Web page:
It has now been eight years that Kelly has written the monthly column, “The View From Here,” for the Mirror’s Life section. Her main goal with the column has always been to teach people how to feel comfortable communicating with challenged individuals. She is proud to say her words have impacted many. “I no longer stand beside my parents as someone tells them they enjoy my column. They now speak directly with me, and for that I am grateful.”

Also during her senior year, Kelly created a capstone project in which Sherrill compiled some original poems she’d written and had them printed as a smaller book, which coincided with a play she directed. “It was rewarding to see something like that come to life, because in many ways, it served as one of the first building blocks of my career.”

Kelly graduated in 2009 and has since been gaining ground with her writing. She has written for numerous online publications including The Huffington Post, Upworthy, The Mighty, and The Good Men Project, where she was offered a writing position in 2012, and then served as social justice editor from 2014-16. Kelly says The Good Men Project was her first introduction to writing specifically for online media, but it also led to other projects, one of which was with a now-retired professor from Penn State Altoona. Kelly was the editor for the Ilse-Rose Warg’s book, To Cope and To Prevail.

In January 2014, Kelly secured her current position at The Huffington Post, where she covers disability issues on a national and global scale. “The majority of my work now is usually disability-based for publications that are not focused on disability. The fact that these publications, as well as their audiences, are willing to even look at my work is humbling, to say the very least.”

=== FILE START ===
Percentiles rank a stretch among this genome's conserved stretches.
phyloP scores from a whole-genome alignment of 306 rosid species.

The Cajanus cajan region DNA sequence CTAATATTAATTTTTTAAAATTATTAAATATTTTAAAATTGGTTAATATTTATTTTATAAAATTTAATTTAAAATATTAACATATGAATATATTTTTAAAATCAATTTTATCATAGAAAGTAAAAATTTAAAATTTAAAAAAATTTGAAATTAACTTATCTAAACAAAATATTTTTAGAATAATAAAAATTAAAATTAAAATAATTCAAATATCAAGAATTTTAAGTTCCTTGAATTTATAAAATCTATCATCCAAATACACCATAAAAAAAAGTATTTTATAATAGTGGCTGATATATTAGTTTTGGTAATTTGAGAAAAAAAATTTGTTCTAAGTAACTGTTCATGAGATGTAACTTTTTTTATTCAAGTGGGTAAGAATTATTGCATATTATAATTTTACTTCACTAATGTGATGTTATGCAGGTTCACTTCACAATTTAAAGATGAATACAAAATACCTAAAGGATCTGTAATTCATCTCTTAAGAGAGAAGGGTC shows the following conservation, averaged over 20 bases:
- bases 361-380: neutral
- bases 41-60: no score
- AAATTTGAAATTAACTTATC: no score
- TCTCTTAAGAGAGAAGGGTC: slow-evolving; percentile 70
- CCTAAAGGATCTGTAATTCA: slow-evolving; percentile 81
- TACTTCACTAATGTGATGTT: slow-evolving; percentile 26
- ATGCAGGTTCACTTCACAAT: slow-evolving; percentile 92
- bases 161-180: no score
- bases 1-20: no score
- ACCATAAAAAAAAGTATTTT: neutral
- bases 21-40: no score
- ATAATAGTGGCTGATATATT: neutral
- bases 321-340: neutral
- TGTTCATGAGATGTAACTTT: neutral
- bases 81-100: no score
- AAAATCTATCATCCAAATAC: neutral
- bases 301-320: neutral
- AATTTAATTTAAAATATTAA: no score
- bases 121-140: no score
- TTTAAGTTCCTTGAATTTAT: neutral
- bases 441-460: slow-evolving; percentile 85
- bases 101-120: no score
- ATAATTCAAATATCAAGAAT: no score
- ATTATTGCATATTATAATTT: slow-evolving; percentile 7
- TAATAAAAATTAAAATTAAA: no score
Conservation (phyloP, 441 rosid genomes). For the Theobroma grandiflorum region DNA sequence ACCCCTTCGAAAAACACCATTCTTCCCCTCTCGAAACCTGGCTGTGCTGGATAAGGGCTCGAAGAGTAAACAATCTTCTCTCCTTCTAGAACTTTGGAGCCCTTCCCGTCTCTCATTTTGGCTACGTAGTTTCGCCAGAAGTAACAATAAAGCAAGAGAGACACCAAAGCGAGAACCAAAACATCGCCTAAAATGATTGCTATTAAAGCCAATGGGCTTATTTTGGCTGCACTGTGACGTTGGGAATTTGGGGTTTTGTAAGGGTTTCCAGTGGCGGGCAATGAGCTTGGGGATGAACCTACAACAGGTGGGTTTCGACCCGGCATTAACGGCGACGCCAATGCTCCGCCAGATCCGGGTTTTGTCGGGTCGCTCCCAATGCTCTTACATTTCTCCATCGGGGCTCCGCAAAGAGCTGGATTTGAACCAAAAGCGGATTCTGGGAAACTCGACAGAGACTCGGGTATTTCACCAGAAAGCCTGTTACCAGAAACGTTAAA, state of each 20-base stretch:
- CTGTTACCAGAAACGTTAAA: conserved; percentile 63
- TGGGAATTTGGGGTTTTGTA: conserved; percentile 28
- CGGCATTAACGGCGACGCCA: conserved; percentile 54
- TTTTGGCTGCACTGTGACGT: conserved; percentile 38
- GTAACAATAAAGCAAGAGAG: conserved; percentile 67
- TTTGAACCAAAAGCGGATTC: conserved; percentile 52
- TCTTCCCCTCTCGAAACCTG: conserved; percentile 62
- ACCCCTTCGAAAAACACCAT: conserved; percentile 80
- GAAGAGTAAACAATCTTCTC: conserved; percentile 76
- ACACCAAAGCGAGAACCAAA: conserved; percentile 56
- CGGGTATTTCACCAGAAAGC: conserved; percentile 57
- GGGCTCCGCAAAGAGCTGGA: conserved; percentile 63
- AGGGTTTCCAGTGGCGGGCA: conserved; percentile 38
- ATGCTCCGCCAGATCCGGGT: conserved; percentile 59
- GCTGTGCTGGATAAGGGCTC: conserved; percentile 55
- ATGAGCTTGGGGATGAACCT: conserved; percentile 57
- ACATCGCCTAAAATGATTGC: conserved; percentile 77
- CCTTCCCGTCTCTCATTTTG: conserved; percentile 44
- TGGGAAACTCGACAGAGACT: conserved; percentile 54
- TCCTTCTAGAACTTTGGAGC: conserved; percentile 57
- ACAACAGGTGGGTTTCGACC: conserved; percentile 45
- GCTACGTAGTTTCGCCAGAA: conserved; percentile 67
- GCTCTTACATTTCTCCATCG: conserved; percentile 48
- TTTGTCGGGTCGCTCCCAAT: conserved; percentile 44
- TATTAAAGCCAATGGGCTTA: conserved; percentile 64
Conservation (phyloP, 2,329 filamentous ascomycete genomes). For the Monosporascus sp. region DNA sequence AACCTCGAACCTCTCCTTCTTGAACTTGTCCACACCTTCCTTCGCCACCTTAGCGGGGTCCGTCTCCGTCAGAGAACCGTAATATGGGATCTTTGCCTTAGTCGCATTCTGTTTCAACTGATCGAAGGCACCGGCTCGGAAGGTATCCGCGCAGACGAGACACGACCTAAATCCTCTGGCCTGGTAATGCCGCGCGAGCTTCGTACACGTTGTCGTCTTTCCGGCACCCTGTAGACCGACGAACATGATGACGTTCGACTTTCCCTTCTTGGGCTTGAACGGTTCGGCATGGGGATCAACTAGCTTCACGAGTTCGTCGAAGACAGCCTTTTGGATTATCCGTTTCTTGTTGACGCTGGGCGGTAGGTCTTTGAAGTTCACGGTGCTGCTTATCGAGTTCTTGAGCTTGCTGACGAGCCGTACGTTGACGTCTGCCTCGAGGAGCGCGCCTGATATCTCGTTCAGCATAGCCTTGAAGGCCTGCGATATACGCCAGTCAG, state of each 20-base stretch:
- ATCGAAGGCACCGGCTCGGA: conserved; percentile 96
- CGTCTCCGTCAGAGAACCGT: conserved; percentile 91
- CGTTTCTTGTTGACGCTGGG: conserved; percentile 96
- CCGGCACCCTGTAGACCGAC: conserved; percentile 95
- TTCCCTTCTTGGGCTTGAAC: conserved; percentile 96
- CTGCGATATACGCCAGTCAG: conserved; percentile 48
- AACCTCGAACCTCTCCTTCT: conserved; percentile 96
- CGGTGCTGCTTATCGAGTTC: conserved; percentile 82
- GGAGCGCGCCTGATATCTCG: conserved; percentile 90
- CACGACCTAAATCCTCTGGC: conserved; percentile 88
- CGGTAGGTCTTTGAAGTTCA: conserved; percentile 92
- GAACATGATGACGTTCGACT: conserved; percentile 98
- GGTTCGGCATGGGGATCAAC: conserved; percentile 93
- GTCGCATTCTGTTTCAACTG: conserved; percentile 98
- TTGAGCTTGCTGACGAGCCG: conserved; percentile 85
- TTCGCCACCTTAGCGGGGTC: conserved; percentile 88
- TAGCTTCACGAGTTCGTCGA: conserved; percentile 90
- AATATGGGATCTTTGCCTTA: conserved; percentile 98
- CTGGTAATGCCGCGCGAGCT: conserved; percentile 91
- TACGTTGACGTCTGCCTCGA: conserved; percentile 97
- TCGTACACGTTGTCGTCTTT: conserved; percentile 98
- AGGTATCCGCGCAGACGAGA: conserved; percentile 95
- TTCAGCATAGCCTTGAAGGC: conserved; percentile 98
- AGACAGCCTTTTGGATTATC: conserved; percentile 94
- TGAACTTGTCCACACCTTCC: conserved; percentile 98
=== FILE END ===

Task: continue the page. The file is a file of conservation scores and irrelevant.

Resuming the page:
In addition to her online work, Kelly has also written numerous book reviews of pieces by established, published authors. Kelly believes she must be doing something right or she wouldn’t be earning these opportunities. She is also pleased that her hard work and dedication are allowing others to see beyond her exterior. “I’m proud to know I’m being hired based on my abilities as a writer rather than my disability. More people are now seeing that there’s more to me than my cerebral palsy.”

Kelly’s most recent accomplishment is a contract signing with Finishing Line Press to release her first book, How To Wait—a book that grew out of that senior capstone project she did way back in 2009. The release is scheduled for May 2018. “The collection of original poetry is inspired by the things I think, feel, and see from the vantage point of my wheelchair, and what it means for me to be patient in times when that’s difficult to do.”

Kelly says the road to publication was a long one, lined with roadblocks of rejection. Achieving a book deal has energized and excited her for what could be next. “I learned at a very young age that I was going to have to work harder than most to get what I want out of life. I’ve always had to prove myself, not only because my chosen profession is extremely tight and competitive, but also because of my cerebral palsy. In turn, I’ve also learned that no one is just going to hand me what I want, nor do I expect them to. I’ve worked for absolutely everything I have in my life. I am willing to put in the time and effort to continue my success.”

Kelly has always thought that if she was going to become a writer, she would pour her heart and soul into it. She would learn as much possible about the craft of writing, but always do what felt right for her—to follow her heart. As she does, the message behind her work remains simple. “I want people to know that disability in general isn’t something that should be feared. I not only want others to feel comfortable talking and interacting with me, but I also want them to know it’s okay to talk about disabilities and ask questions. This is my life and these are the cards I’ve been dealt. If anything, I want people to know I exist. I’ve been given a precious gift in the form of writing, so I’ve made it my personal responsibility to use it wisely, in a way that potentially helps others. Ultimately, I want to be known for my abilities, not just my disability.”